Dianne L. Moore, Senior Lecturer on Religious Studies and Education at Harvard Divinity School, was the speaker for the second plenary session of the Religious Education Association (REA) 2013 conference. She spoke on the topic “Overcoming Religious Illiteracy: A Cultural Studies Approach.” Moore chaired the Task Force on Religion in the Schools for the American Academy of Religion, which looked at teaching religion to grades K-12 in the public schools in the U.S. She is the author of Overcoming Religious Illiteracy: A Cultural Studies Approach to the Study of Religion in Secondary Education (Palgrave Macmillan, 2007); Moore told us that in large part she was going to present the material that is in her book.
It quickly became clear to me that she was interested in teaching religious literacy in the schoolroom and in academia, not in the congregation. Her approach draws from religious studies, which tends to bracket the truth claims or other claims that religions make. As she puts it, she wants to distinguish between her approach and a devotional approach. However, in my own work as a religious educator working in a congregation, I can’t do that; e.g., my tradition has integrated feminist theology to a very large degree, and when I am teaching about another religious tradition that I feel denigrates women, I am going to say something critical about the sexism of that other religious tradition.
Nevertheless, in my own work, I do draw on the insights of religious studies and cultural studies, and I found Moore’s talk to be enlightening and useful. She reminded us that religious studies makes it clear that theological voices do not represent the tradition itself (i.e., James Luther Adams does not represent Unitarian Universalism any more than Charles Hartshorne does). Further, religions are internally diverse (thus Transylvanian Unitarians are very different from North American Unitarian Universalists), and indeed local religious communities can be internally diverse (e.g., my congregation contains both theists and atheists). Another key insight from religious studies is that religions change and evolve.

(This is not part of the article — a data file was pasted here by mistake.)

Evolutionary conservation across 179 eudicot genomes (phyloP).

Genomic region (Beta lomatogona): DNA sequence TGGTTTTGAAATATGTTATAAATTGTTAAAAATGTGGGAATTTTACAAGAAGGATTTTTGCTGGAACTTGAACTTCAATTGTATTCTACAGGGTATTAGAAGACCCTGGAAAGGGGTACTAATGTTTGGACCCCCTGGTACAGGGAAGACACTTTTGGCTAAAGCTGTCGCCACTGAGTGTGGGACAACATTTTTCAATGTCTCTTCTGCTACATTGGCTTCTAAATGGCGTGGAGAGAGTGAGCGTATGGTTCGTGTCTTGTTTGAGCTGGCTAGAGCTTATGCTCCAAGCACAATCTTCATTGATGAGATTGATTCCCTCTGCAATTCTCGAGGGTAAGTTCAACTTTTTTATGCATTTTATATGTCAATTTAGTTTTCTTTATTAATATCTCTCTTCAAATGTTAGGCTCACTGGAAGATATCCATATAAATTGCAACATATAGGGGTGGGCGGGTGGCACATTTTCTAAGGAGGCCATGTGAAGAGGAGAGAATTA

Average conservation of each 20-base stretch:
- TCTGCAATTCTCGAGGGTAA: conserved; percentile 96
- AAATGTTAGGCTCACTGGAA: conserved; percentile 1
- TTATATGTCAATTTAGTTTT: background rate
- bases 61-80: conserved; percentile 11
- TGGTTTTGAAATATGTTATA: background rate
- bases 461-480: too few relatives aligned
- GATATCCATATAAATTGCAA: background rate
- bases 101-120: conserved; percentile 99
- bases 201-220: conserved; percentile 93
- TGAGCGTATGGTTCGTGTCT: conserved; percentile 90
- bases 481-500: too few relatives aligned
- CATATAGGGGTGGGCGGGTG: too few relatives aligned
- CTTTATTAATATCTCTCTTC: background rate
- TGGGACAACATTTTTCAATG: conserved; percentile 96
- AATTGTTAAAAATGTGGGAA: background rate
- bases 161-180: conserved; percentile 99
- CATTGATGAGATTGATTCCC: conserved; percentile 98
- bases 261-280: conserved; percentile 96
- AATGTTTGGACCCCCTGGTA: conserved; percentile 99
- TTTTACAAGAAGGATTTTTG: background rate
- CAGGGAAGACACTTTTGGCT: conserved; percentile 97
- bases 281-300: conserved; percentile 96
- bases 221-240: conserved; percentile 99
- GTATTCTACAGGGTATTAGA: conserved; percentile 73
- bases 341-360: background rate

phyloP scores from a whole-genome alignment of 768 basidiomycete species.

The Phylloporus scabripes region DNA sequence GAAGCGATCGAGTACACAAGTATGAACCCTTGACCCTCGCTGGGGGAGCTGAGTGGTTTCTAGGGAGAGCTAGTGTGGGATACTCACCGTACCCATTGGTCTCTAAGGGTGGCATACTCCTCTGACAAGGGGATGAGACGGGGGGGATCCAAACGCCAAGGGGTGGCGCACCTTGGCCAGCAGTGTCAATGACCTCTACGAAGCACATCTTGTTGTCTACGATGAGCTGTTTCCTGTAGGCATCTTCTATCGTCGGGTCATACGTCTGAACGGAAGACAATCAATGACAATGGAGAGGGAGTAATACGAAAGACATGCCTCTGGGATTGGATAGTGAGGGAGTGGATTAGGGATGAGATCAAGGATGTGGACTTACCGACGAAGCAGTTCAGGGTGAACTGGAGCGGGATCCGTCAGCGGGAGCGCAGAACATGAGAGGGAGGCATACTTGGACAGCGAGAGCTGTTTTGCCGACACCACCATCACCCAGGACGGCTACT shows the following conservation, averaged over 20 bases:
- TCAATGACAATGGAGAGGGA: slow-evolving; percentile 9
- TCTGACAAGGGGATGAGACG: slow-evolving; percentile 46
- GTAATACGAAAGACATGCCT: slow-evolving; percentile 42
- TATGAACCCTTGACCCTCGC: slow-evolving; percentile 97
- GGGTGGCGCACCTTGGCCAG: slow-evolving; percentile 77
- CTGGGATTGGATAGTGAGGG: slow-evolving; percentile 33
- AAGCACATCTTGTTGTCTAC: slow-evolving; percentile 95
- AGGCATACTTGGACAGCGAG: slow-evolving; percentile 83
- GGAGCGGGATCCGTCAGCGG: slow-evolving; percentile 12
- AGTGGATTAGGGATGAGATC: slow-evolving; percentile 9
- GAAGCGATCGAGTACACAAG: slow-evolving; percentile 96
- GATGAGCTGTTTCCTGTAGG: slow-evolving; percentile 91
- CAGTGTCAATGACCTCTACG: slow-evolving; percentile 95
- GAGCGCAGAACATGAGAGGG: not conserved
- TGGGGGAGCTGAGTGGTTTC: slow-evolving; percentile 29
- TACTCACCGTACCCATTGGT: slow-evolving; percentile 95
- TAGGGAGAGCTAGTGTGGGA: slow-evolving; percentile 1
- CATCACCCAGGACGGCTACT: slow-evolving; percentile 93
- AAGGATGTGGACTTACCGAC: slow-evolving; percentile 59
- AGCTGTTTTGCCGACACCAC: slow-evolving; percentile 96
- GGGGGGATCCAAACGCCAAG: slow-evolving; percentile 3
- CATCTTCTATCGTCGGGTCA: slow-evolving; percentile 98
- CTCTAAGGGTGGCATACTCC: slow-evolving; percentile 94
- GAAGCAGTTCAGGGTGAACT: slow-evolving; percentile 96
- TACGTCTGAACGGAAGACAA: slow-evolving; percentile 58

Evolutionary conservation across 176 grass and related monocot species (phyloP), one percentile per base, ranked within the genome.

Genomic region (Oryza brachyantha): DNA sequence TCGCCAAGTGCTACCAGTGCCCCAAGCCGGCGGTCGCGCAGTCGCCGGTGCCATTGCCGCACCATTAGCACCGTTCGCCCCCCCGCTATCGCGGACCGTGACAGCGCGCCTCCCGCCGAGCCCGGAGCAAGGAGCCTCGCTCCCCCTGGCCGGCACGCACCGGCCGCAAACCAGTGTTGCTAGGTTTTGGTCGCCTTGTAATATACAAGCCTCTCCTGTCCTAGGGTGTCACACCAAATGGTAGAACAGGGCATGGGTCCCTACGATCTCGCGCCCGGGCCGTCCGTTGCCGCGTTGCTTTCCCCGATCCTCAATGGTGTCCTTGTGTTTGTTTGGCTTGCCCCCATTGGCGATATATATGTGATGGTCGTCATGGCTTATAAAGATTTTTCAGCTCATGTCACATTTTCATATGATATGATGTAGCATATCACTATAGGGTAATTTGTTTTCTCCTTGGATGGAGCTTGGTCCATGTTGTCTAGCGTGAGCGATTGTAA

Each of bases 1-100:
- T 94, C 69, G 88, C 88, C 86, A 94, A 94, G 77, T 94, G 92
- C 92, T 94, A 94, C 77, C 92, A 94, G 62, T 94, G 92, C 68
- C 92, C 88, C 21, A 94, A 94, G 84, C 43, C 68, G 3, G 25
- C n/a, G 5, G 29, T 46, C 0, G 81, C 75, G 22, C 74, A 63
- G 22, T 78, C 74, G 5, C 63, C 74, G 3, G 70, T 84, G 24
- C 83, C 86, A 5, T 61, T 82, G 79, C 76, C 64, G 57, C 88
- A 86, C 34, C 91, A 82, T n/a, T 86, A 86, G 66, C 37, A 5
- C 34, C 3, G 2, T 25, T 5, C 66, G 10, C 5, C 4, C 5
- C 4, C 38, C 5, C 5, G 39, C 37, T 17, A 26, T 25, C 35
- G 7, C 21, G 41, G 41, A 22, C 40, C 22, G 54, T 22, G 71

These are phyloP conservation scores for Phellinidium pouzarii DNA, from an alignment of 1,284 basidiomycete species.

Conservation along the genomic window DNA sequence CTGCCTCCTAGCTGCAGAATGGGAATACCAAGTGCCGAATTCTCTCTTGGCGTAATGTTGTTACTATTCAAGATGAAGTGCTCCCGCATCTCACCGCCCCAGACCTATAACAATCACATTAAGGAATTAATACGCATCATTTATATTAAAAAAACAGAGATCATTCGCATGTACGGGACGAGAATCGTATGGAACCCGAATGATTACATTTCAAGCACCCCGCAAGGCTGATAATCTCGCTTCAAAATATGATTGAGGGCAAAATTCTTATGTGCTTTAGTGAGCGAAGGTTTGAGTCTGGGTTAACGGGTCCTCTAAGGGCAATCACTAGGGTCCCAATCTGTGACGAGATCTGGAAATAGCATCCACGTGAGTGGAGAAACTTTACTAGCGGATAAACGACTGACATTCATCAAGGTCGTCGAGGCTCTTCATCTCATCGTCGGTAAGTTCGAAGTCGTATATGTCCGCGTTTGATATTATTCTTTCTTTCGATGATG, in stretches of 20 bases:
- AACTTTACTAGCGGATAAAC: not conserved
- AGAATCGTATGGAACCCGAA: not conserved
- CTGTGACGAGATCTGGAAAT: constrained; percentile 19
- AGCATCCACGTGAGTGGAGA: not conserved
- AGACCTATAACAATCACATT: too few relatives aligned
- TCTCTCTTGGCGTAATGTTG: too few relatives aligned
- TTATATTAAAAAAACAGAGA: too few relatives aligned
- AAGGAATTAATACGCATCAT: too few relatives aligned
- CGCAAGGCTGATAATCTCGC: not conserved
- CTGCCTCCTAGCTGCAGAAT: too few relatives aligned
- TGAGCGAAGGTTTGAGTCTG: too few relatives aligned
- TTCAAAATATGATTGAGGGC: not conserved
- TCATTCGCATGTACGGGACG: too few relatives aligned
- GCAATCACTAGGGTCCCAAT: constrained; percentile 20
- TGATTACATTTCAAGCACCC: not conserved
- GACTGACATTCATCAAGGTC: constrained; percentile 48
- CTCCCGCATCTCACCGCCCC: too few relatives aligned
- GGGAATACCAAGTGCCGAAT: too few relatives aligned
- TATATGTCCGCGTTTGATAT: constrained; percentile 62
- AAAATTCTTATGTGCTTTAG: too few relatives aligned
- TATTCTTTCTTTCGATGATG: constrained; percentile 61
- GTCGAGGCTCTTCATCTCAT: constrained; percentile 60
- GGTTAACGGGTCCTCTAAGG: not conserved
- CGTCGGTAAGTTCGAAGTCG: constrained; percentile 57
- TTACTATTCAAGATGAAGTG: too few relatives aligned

As an example of how not to teach religious literacy, Moore pointed to the common practice of teaching about Buddhism by referring to the Four Noble Truths — which practice ignores how Buddhism has evolved and is evolving, and how Buddhists may have internal differences.
Moore also gave some great examples of how religious illiteracy manifests itself. The following are examples of religious illiteracy:
— representing religions as static and unchanging rather than as diverse and evolving
— representing religious traditions as either wholly positive or wholly negative
— assuming that individual practitioners of a religious tradition are experts in their traditions (“Oh, let’s bring in an imam to tell us what Muslims believe”)
— assuming that religion is a private matter that can be kept out of the public sphere
I found this last point to be extremely important. Moore said that the notion that religion is solely a private matter, and that it can be kept out of public life, is “a legacy of the Enlightenment” that has become “very problematic.” By contrast, Moore asserts that religions do not reside in some separate sphere; they are “embedded in all dimensions of human experience.” Continue reading “REA 2013 conference: Dianne Moore”